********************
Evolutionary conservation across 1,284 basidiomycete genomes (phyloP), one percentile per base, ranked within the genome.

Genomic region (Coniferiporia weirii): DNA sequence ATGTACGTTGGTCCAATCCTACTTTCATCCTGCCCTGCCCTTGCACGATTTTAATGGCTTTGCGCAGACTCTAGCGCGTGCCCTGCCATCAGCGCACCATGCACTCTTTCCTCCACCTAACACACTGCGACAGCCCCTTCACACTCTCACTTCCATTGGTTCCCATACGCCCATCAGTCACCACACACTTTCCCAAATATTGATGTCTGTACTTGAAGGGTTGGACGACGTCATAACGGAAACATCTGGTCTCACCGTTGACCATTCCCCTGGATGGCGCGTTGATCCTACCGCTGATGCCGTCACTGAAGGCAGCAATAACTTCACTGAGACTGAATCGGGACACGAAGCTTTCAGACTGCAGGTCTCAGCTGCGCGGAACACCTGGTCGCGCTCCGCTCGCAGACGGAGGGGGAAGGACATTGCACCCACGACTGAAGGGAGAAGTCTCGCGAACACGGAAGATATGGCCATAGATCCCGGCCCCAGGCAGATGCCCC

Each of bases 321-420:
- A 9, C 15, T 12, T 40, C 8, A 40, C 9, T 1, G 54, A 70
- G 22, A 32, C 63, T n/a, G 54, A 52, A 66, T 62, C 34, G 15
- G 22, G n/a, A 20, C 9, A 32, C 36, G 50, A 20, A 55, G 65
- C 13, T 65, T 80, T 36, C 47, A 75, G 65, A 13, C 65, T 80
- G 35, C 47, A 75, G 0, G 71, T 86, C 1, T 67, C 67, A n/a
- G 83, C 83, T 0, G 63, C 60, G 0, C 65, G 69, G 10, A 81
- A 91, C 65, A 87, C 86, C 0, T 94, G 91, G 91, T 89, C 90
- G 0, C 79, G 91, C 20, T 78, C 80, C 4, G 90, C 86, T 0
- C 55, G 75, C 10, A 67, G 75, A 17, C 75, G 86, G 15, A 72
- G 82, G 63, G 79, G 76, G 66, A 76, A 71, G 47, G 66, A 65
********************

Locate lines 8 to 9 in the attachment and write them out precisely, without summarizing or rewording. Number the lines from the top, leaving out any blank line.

- G 35, C 47, A 75, G 0, G 71, T 86, C 1, T 67, C 67, A n/a
- G 83, C 83, T 0, G 63, C 60, G 0, C 65, G 69, G 10, A 81